Report - - St. Lawrence's Asylum, Bodmin, Cornwall - August 2013 | Asylums and Hospitals | 28DaysLater.co.uk

Report - St. Lawrence's Asylum, Bodmin, Cornwall - August 2013


Bally up!
Regular User
St. Lawrence's Asylum (Cornwall County Asylum), Bodmin, Cornwall

Seffy and END-PROC.

Some history for you, seeing as this place has only recently cropped back up:

In the 1870s St Lawrence's Hospital in Bodmin, Cornwall, had been running for 50 years, one of sixteen county asylums set up between 1811 and 1842. By examining 511 admissions between 1870 and 1875 to this typical Victorian asylum we hoped to shed light on this mid-point of the asylum era. The 511 patients were all classified as 'paupers', whose admissions were publicly funded. A few privately funded patients were admitted during this period but are not included.

Asylum populations rose greatly through the 19th century. Whether this rise was mainly due to an increase in psychotic illness or to a decrease in tolerance of the mentally ill in the community is unclear. Many patients were admitted under the Poor Law and Lunacy Acts. After amending acts of 1853, the parish medical officer was required to visit all paupers in his areas four times a year. He was expected to notify the guardians or the overseers of those who seemed in need of mental treatment.1 If any were thought to need treatment in the asylum, admission was certified by the medical officer and the local justice of the peace.

The Lunacy Act of 1845 stated that all asylums must keep an admission book—a contemporary record of each admission with basic demographic data and details of diagnosis, cause of disorder and age of first attack. It also contained records of the date of discharge or death and whether the patient had recovered or not. From the admission book dated 1870–1875 (County Record Office, Truro), the only surviving one for Bodmin, we obtained demographic data and information on illnesses and outcomes.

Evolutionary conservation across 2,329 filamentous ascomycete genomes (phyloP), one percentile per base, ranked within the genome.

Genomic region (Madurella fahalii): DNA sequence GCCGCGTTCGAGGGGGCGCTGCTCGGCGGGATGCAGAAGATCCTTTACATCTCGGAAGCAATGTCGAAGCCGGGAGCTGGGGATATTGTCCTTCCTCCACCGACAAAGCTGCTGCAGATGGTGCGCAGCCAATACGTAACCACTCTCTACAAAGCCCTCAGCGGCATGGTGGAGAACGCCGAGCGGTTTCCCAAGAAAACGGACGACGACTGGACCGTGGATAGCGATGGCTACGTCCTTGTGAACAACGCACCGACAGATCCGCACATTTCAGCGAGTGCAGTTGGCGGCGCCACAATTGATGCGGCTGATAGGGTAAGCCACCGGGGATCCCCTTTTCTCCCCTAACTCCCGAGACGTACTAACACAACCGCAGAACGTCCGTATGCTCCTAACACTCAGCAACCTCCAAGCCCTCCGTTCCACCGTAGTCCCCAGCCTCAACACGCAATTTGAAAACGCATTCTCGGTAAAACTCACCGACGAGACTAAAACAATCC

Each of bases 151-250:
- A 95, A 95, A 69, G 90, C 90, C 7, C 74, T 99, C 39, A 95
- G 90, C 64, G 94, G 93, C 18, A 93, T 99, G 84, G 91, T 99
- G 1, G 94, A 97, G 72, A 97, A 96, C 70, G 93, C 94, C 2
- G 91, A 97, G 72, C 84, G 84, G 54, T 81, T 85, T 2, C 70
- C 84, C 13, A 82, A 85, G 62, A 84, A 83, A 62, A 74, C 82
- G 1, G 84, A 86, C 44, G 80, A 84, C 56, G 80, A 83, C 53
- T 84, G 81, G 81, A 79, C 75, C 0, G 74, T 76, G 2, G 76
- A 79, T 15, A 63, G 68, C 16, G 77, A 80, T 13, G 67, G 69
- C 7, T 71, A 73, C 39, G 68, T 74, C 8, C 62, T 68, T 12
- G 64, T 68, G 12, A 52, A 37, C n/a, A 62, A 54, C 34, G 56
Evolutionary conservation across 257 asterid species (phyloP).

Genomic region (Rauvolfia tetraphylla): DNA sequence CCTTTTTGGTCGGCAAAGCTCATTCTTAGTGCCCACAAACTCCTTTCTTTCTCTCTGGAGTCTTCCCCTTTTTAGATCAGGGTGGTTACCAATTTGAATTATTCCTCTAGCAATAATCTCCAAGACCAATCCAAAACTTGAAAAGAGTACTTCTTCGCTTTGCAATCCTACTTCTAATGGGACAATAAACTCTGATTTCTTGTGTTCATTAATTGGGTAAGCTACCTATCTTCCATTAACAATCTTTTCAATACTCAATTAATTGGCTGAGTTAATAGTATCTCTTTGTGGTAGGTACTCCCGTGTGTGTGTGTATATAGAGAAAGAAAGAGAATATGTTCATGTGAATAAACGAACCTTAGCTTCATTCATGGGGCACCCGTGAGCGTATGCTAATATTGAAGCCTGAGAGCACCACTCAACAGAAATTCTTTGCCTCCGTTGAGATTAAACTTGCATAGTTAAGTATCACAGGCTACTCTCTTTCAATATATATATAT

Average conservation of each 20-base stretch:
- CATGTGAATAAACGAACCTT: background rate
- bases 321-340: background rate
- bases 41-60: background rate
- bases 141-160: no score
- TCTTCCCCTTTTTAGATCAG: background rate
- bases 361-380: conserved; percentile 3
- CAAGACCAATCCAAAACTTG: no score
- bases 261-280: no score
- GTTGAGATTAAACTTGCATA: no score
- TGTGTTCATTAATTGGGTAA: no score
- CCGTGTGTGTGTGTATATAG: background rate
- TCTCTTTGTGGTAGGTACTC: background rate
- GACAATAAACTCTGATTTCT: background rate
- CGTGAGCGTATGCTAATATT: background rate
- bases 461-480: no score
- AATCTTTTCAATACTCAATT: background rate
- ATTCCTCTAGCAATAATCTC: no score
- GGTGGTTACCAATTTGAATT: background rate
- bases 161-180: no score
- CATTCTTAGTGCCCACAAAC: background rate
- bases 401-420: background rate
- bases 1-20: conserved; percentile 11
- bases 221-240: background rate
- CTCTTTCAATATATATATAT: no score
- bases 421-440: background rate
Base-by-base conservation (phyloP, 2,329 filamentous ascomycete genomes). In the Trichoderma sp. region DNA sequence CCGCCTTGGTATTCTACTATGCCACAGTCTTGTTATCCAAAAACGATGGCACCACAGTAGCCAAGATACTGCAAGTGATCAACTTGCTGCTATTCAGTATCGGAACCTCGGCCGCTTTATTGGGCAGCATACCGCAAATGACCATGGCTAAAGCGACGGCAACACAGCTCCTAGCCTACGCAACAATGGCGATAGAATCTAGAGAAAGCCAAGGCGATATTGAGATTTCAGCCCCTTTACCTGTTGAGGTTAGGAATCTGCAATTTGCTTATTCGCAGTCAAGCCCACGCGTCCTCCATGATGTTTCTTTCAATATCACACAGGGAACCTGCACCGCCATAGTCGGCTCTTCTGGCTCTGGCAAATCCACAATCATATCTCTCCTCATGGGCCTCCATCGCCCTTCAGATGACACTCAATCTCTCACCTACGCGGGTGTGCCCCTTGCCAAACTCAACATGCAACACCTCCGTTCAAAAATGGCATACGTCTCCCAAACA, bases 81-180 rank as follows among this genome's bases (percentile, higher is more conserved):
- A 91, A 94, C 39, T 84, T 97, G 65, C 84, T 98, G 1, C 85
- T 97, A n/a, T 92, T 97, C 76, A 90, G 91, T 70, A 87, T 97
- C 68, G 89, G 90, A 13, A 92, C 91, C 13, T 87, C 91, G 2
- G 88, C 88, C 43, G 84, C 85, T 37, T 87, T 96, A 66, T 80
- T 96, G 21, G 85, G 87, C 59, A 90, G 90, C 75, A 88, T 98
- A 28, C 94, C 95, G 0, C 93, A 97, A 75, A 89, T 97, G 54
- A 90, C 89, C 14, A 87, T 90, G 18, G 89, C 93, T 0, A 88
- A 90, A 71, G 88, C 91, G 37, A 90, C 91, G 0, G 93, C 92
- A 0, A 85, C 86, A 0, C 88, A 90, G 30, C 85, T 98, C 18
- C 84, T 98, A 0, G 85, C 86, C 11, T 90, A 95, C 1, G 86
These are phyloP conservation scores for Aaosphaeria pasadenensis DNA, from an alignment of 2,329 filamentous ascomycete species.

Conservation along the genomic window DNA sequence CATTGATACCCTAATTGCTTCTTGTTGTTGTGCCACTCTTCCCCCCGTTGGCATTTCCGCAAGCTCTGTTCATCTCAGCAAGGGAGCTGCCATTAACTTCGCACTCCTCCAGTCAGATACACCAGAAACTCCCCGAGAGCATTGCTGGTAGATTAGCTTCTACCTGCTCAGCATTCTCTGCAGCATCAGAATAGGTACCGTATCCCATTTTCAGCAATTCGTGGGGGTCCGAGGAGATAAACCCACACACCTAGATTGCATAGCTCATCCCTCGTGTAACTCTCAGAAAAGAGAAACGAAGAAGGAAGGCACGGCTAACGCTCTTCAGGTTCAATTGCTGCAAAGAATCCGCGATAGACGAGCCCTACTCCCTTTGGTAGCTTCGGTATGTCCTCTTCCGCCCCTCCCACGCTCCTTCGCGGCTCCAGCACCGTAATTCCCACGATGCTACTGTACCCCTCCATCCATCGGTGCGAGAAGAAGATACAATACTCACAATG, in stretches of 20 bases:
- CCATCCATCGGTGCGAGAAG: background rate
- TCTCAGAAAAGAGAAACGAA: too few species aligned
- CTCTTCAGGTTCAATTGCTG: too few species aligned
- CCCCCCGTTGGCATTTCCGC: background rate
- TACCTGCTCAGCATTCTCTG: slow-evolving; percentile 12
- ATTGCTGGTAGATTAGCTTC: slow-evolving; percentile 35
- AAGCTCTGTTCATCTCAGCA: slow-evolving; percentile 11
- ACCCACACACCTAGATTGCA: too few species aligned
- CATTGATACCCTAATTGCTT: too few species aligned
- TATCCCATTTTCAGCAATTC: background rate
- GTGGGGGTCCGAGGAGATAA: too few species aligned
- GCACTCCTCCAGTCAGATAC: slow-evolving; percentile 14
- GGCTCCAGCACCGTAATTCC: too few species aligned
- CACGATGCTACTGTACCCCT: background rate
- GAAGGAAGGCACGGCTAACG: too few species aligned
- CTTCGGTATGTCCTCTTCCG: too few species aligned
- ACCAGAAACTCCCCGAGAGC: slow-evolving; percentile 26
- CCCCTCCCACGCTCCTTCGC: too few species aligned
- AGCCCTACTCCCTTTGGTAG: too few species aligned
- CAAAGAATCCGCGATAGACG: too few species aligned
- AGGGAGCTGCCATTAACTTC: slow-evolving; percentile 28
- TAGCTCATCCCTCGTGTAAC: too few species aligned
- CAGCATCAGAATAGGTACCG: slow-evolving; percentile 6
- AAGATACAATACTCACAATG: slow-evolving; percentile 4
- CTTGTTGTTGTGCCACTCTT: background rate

After this place had been described to me a while ago, I did some searching online, and instantly wanted it. To be honest, the hall alone seemed a good enough reason to pay it a visit. Like others though, I'd been put off by tales of PIRs, high tech CCTV systems and security patrols left, right and centre. Seeing as it's a good two and a half hours drive from me, the idea of going all that way and failing was not appealing in the slightest.

This meant I needed to wait until I had confirmation that it could be done, before making the trip. This conformation came in the form of two reports only a week or two ago. As soon as I saw them, I knew that now was the time!

A big thanks to djflava, who, after not being able to make it himself, kindly gave us the heads up we needed to get in. This being said, access was not as easy as first anticipated, and a lot of trial and error was involved, but the result was worth it in the end.

Time was not on our side, which meant that we didn't have time to see it all. I mean, what a shame, that might mean I just have to take another trip back... ;)